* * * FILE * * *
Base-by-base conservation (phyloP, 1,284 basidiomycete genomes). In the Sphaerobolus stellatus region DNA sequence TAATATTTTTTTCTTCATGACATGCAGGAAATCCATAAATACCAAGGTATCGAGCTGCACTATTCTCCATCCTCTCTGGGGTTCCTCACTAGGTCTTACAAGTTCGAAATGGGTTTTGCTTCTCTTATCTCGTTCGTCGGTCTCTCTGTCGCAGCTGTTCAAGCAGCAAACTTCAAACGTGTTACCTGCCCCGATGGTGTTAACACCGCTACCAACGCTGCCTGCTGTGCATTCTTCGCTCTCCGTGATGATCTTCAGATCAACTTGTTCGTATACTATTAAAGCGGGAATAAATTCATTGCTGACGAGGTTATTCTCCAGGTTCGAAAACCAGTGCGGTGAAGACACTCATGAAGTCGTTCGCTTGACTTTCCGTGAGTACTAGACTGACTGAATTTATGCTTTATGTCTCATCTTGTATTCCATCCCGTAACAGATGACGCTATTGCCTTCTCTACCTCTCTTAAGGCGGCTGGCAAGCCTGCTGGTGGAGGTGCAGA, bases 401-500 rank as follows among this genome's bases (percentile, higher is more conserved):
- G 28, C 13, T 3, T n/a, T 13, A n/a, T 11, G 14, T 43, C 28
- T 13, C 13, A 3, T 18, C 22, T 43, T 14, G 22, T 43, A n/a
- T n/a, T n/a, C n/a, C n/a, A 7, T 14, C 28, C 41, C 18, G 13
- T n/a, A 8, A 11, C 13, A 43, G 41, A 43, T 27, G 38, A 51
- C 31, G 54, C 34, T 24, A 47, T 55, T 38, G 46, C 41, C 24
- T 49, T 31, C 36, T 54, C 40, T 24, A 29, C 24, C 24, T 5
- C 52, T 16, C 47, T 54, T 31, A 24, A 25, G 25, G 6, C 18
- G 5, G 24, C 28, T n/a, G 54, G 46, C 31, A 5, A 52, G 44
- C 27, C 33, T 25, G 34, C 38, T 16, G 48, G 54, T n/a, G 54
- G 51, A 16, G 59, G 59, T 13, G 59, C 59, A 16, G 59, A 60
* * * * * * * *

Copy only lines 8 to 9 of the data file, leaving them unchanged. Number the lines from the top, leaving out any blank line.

- C 52, T 16, C 47, T 54, T 31, A 24, A 25, G 25, G 6, C 18
- G 5, G 24, C 28, T n/a, G 54, G 46, C 31, A 5, A 52, G 44